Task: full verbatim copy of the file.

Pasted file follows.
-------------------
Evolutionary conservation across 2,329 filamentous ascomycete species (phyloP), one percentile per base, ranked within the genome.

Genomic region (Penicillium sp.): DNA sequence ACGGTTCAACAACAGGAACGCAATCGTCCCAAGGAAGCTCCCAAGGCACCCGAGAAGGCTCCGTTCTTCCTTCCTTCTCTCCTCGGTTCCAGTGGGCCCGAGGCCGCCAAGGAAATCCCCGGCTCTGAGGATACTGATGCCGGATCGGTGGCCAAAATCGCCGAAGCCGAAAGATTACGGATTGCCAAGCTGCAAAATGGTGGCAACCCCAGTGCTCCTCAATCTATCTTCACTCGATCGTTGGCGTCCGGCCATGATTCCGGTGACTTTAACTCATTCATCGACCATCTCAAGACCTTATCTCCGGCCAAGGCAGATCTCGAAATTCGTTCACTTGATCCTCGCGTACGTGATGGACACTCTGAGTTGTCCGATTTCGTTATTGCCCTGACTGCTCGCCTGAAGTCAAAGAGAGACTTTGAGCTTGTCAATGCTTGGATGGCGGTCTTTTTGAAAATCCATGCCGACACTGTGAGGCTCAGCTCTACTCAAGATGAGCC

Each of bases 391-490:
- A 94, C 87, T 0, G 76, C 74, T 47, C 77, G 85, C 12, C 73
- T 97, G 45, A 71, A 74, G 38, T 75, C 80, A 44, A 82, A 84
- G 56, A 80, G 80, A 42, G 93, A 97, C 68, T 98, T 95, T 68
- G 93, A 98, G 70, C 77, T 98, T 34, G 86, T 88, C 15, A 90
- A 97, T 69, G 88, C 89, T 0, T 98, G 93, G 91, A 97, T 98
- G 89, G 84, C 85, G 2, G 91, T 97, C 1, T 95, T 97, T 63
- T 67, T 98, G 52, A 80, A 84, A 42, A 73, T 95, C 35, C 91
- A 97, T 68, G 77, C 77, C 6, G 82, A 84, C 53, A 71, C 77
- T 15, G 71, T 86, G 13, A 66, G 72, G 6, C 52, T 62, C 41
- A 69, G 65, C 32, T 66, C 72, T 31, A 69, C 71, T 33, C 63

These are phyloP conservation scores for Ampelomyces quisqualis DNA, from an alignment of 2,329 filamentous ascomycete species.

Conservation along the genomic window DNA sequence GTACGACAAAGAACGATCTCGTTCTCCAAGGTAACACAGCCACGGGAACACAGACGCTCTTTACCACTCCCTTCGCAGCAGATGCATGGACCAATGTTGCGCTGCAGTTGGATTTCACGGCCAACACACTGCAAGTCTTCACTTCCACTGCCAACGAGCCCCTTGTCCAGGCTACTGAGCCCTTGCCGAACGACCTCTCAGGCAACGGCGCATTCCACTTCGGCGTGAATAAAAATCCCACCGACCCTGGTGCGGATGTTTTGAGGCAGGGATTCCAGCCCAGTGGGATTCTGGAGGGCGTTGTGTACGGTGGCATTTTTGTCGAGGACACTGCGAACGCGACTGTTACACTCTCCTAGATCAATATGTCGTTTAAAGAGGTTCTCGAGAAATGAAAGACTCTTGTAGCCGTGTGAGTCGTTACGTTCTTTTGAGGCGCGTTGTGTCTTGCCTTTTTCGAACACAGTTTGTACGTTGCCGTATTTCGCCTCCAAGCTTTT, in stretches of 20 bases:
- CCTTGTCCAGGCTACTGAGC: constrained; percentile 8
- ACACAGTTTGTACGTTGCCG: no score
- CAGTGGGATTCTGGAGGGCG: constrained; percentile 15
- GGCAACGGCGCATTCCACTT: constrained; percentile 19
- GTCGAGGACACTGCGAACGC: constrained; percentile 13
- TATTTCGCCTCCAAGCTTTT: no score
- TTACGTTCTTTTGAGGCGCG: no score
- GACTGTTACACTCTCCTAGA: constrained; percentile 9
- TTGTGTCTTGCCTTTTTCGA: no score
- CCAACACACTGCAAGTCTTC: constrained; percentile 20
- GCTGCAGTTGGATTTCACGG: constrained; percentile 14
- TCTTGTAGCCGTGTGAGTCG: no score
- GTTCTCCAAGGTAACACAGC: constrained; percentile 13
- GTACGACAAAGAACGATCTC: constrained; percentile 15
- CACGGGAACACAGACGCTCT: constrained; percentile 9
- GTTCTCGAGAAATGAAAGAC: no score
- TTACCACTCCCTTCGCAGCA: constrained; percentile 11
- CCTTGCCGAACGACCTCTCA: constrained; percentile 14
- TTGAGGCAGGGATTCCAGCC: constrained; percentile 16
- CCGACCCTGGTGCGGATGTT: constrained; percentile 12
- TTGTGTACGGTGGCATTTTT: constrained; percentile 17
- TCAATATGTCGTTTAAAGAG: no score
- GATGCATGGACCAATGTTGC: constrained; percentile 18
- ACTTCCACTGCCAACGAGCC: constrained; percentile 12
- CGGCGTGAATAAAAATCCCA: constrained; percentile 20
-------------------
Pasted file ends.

Evolutionary conservation across 2,329 filamentous ascomycete species (phyloP), one percentile per base, ranked within the genome.

Genomic region (Penicillium sp.): DNA sequence ACGGTTCAACAACAGGAACGCAATCGTCCCAAGGAAGCTCCCAAGGCACCCGAGAAGGCTCCGTTCTTCCTTCCTTCTCTCCTCGGTTCCAGTGGGCCCGAGGCCGCCAAGGAAATCCCCGGCTCTGAGGATACTGATGCCGGATCGGTGGCCAAAATCGCCGAAGCCGAAAGATTACGGATTGCCAAGCTGCAAAATGGTGGCAACCCCAGTGCTCCTCAATCTATCTTCACTCGATCGTTGGCGTCCGGCCATGATTCCGGTGACTTTAACTCATTCATCGACCATCTCAAGACCTTATCTCCGGCCAAGGCAGATCTCGAAATTCGTTCACTTGATCCTCGCGTACGTGATGGACACTCTGAGTTGTCCGATTTCGTTATTGCCCTGACTGCTCGCCTGAAGTCAAAGAGAGACTTTGAGCTTGTCAATGCTTGGATGGCGGTCTTTTTGAAAATCCATGCCGACACTGTGAGGCTCAGCTCTACTCAAGATGAGCC

Each of bases 391-490:
- A 94, C 87, T 0, G 76, C 74, T 47, C 77, G 85, C 12, C 73
- T 97, G 45, A 71, A 74, G 38, T 75, C 80, A 44, A 82, A 84
- G 56, A 80, G 80, A 42, G 93, A 97, C 68, T 98, T 95, T 68
- G 93, A 98, G 70, C 77, T 98, T 34, G 86, T 88, C 15, A 90
- A 97, T 69, G 88, C 89, T 0, T 98, G 93, G 91, A 97, T 98
- G 89, G 84, C 85, G 2, G 91, T 97, C 1, T 95, T 97, T 63
- T 67, T 98, G 52, A 80, A 84, A 42, A 73, T 95, C 35, C 91
- A 97, T 68, G 77, C 77, C 6, G 82, A 84, C 53, A 71, C 77
- T 15, G 71, T 86, G 13, A 66, G 72, G 6, C 52, T 62, C 41
- A 69, G 65, C 32, T 66, C 72, T 31, A 69, C 71, T 33, C 63

These are phyloP conservation scores for Ampelomyces quisqualis DNA, from an alignment of 2,329 filamentous ascomycete species.

Conservation along the genomic window DNA sequence GTACGACAAAGAACGATCTCGTTCTCCAAGGTAACACAGCCACGGGAACACAGACGCTCTTTACCACTCCCTTCGCAGCAGATGCATGGACCAATGTTGCGCTGCAGTTGGATTTCACGGCCAACACACTGCAAGTCTTCACTTCCACTGCCAACGAGCCCCTTGTCCAGGCTACTGAGCCCTTGCCGAACGACCTCTCAGGCAACGGCGCATTCCACTTCGGCGTGAATAAAAATCCCACCGACCCTGGTGCGGATGTTTTGAGGCAGGGATTCCAGCCCAGTGGGATTCTGGAGGGCGTTGTGTACGGTGGCATTTTTGTCGAGGACACTGCGAACGCGACTGTTACACTCTCCTAGATCAATATGTCGTTTAAAGAGGTTCTCGAGAAATGAAAGACTCTTGTAGCCGTGTGAGTCGTTACGTTCTTTTGAGGCGCGTTGTGTCTTGCCTTTTTCGAACACAGTTTGTACGTTGCCGTATTTCGCCTCCAAGCTTTT, in stretches of 20 bases:
- CCTTGTCCAGGCTACTGAGC: constrained; percentile 8
- ACACAGTTTGTACGTTGCCG: no score
- CAGTGGGATTCTGGAGGGCG: constrained; percentile 15
- GGCAACGGCGCATTCCACTT: constrained; percentile 19
- GTCGAGGACACTGCGAACGC: constrained; percentile 13
- TATTTCGCCTCCAAGCTTTT: no score
- TTACGTTCTTTTGAGGCGCG: no score
- GACTGTTACACTCTCCTAGA: constrained; percentile 9
- TTGTGTCTTGCCTTTTTCGA: no score
- CCAACACACTGCAAGTCTTC: constrained; percentile 20
- GCTGCAGTTGGATTTCACGG: constrained; percentile 14
- TCTTGTAGCCGTGTGAGTCG: no score
- GTTCTCCAAGGTAACACAGC: constrained; percentile 13
- GTACGACAAAGAACGATCTC: constrained; percentile 15
- CACGGGAACACAGACGCTCT: constrained; percentile 9
- GTTCTCGAGAAATGAAAGAC: no score
- TTACCACTCCCTTCGCAGCA: constrained; percentile 11
- CCTTGCCGAACGACCTCTCA: constrained; percentile 14
- TTGAGGCAGGGATTCCAGCC: constrained; percentile 16
- CCGACCCTGGTGCGGATGTT: constrained; percentile 12
- TTGTGTACGGTGGCATTTTT: constrained; percentile 17
- TCAATATGTCGTTTAAAGAG: no score
- GATGCATGGACCAATGTTGC: constrained; percentile 18
- ACTTCCACTGCCAACGAGCC: constrained; percentile 12
- CGGCGTGAATAAAAATCCCA: constrained; percentile 20